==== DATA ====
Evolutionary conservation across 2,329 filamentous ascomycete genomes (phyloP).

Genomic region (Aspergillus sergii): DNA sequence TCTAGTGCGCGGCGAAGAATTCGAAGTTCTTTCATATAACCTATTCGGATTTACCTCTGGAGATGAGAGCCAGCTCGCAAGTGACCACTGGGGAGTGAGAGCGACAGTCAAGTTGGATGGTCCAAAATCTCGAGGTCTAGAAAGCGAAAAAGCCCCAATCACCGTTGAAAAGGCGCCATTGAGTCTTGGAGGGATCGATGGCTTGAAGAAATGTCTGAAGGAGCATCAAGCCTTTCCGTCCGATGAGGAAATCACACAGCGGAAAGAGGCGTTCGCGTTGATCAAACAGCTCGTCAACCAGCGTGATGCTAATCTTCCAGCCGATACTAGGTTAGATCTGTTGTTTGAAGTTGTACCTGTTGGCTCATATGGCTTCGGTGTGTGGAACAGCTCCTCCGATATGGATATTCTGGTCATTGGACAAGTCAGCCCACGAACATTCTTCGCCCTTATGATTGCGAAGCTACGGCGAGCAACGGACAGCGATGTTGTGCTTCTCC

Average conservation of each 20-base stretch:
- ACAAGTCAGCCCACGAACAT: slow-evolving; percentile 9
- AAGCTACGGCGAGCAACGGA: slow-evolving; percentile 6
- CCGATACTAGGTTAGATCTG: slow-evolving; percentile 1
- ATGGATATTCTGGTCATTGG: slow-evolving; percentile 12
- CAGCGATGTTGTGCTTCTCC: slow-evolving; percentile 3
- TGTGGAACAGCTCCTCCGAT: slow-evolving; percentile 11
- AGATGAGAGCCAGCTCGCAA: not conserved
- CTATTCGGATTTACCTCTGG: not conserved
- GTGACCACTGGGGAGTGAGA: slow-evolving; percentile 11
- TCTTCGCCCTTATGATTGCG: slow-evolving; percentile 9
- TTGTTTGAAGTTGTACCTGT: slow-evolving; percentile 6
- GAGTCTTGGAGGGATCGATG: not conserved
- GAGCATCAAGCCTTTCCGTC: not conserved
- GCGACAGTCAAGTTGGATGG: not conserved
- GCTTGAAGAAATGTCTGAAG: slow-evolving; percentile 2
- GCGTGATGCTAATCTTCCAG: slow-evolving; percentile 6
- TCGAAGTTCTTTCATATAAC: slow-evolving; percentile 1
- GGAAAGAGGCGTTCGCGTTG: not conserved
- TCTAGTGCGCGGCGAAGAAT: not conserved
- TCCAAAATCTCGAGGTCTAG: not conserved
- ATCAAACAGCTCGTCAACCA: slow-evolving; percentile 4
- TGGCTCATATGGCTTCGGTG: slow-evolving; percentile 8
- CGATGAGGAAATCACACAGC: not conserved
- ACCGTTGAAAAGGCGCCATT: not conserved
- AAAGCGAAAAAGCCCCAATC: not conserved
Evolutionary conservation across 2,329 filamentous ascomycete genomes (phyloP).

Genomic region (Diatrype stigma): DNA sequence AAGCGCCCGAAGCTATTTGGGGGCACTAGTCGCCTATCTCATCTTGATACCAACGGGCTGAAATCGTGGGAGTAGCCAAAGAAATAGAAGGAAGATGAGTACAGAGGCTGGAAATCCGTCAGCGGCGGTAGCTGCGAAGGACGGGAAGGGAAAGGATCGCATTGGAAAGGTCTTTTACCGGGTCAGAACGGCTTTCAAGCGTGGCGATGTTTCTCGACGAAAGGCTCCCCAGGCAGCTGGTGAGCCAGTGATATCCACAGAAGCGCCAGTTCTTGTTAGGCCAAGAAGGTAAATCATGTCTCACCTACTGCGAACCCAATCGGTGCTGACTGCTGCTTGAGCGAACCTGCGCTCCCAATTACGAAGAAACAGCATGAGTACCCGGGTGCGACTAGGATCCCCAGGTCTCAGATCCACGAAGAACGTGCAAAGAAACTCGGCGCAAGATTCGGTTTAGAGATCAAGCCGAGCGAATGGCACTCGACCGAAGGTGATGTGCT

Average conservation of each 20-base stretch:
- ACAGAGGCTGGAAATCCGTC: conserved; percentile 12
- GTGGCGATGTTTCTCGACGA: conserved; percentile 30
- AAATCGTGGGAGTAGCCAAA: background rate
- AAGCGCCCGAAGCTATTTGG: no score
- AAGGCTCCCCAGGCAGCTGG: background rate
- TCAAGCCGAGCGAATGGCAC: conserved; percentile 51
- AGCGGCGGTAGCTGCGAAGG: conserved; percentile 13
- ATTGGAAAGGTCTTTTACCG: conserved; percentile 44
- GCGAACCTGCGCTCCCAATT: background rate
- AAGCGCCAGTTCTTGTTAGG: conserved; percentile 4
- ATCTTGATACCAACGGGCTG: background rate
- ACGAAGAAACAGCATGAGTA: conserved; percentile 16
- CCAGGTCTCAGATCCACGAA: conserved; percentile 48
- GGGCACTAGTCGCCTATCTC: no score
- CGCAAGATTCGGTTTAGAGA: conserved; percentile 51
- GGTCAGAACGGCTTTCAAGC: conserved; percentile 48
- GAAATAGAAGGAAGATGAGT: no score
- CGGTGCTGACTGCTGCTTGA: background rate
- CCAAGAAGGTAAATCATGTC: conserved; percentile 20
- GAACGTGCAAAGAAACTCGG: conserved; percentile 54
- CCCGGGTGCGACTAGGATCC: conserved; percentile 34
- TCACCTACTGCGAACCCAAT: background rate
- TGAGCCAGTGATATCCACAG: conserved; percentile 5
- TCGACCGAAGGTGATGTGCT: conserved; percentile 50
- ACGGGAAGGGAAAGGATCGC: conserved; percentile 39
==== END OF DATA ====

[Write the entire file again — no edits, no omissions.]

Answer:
Evolutionary conservation across 2,329 filamentous ascomycete genomes (phyloP).

Genomic region (Aspergillus sergii): DNA sequence TCTAGTGCGCGGCGAAGAATTCGAAGTTCTTTCATATAACCTATTCGGATTTACCTCTGGAGATGAGAGCCAGCTCGCAAGTGACCACTGGGGAGTGAGAGCGACAGTCAAGTTGGATGGTCCAAAATCTCGAGGTCTAGAAAGCGAAAAAGCCCCAATCACCGTTGAAAAGGCGCCATTGAGTCTTGGAGGGATCGATGGCTTGAAGAAATGTCTGAAGGAGCATCAAGCCTTTCCGTCCGATGAGGAAATCACACAGCGGAAAGAGGCGTTCGCGTTGATCAAACAGCTCGTCAACCAGCGTGATGCTAATCTTCCAGCCGATACTAGGTTAGATCTGTTGTTTGAAGTTGTACCTGTTGGCTCATATGGCTTCGGTGTGTGGAACAGCTCCTCCGATATGGATATTCTGGTCATTGGACAAGTCAGCCCACGAACATTCTTCGCCCTTATGATTGCGAAGCTACGGCGAGCAACGGACAGCGATGTTGTGCTTCTCC

Average conservation of each 20-base stretch:
- ACAAGTCAGCCCACGAACAT: slow-evolving; percentile 9
- AAGCTACGGCGAGCAACGGA: slow-evolving; percentile 6
- CCGATACTAGGTTAGATCTG: slow-evolving; percentile 1
- ATGGATATTCTGGTCATTGG: slow-evolving; percentile 12
- CAGCGATGTTGTGCTTCTCC: slow-evolving; percentile 3
- TGTGGAACAGCTCCTCCGAT: slow-evolving; percentile 11
- AGATGAGAGCCAGCTCGCAA: not conserved
- CTATTCGGATTTACCTCTGG: not conserved
- GTGACCACTGGGGAGTGAGA: slow-evolving; percentile 11
- TCTTCGCCCTTATGATTGCG: slow-evolving; percentile 9
- TTGTTTGAAGTTGTACCTGT: slow-evolving; percentile 6
- GAGTCTTGGAGGGATCGATG: not conserved
- GAGCATCAAGCCTTTCCGTC: not conserved
- GCGACAGTCAAGTTGGATGG: not conserved
- GCTTGAAGAAATGTCTGAAG: slow-evolving; percentile 2
- GCGTGATGCTAATCTTCCAG: slow-evolving; percentile 6
- TCGAAGTTCTTTCATATAAC: slow-evolving; percentile 1
- GGAAAGAGGCGTTCGCGTTG: not conserved
- TCTAGTGCGCGGCGAAGAAT: not conserved
- TCCAAAATCTCGAGGTCTAG: not conserved
- ATCAAACAGCTCGTCAACCA: slow-evolving; percentile 4
- TGGCTCATATGGCTTCGGTG: slow-evolving; percentile 8
- CGATGAGGAAATCACACAGC: not conserved
- ACCGTTGAAAAGGCGCCATT: not conserved
- AAAGCGAAAAAGCCCCAATC: not conserved
Evolutionary conservation across 2,329 filamentous ascomycete genomes (phyloP).

Genomic region (Diatrype stigma): DNA sequence AAGCGCCCGAAGCTATTTGGGGGCACTAGTCGCCTATCTCATCTTGATACCAACGGGCTGAAATCGTGGGAGTAGCCAAAGAAATAGAAGGAAGATGAGTACAGAGGCTGGAAATCCGTCAGCGGCGGTAGCTGCGAAGGACGGGAAGGGAAAGGATCGCATTGGAAAGGTCTTTTACCGGGTCAGAACGGCTTTCAAGCGTGGCGATGTTTCTCGACGAAAGGCTCCCCAGGCAGCTGGTGAGCCAGTGATATCCACAGAAGCGCCAGTTCTTGTTAGGCCAAGAAGGTAAATCATGTCTCACCTACTGCGAACCCAATCGGTGCTGACTGCTGCTTGAGCGAACCTGCGCTCCCAATTACGAAGAAACAGCATGAGTACCCGGGTGCGACTAGGATCCCCAGGTCTCAGATCCACGAAGAACGTGCAAAGAAACTCGGCGCAAGATTCGGTTTAGAGATCAAGCCGAGCGAATGGCACTCGACCGAAGGTGATGTGCT

Average conservation of each 20-base stretch:
- ACAGAGGCTGGAAATCCGTC: conserved; percentile 12
- GTGGCGATGTTTCTCGACGA: conserved; percentile 30
- AAATCGTGGGAGTAGCCAAA: background rate
- AAGCGCCCGAAGCTATTTGG: no score
- AAGGCTCCCCAGGCAGCTGG: background rate
- TCAAGCCGAGCGAATGGCAC: conserved; percentile 51
- AGCGGCGGTAGCTGCGAAGG: conserved; percentile 13
- ATTGGAAAGGTCTTTTACCG: conserved; percentile 44
- GCGAACCTGCGCTCCCAATT: background rate
- AAGCGCCAGTTCTTGTTAGG: conserved; percentile 4
- ATCTTGATACCAACGGGCTG: background rate
- ACGAAGAAACAGCATGAGTA: conserved; percentile 16
- CCAGGTCTCAGATCCACGAA: conserved; percentile 48
- GGGCACTAGTCGCCTATCTC: no score
- CGCAAGATTCGGTTTAGAGA: conserved; percentile 51
- GGTCAGAACGGCTTTCAAGC: conserved; percentile 48
- GAAATAGAAGGAAGATGAGT: no score
- CGGTGCTGACTGCTGCTTGA: background rate
- CCAAGAAGGTAAATCATGTC: conserved; percentile 20
- GAACGTGCAAAGAAACTCGG: conserved; percentile 54
- CCCGGGTGCGACTAGGATCC: conserved; percentile 34
- TCACCTACTGCGAACCCAAT: background rate
- TGAGCCAGTGATATCCACAG: conserved; percentile 5
- TCGACCGAAGGTGATGTGCT: conserved; percentile 50
- ACGGGAAGGGAAAGGATCGC: conserved; percentile 39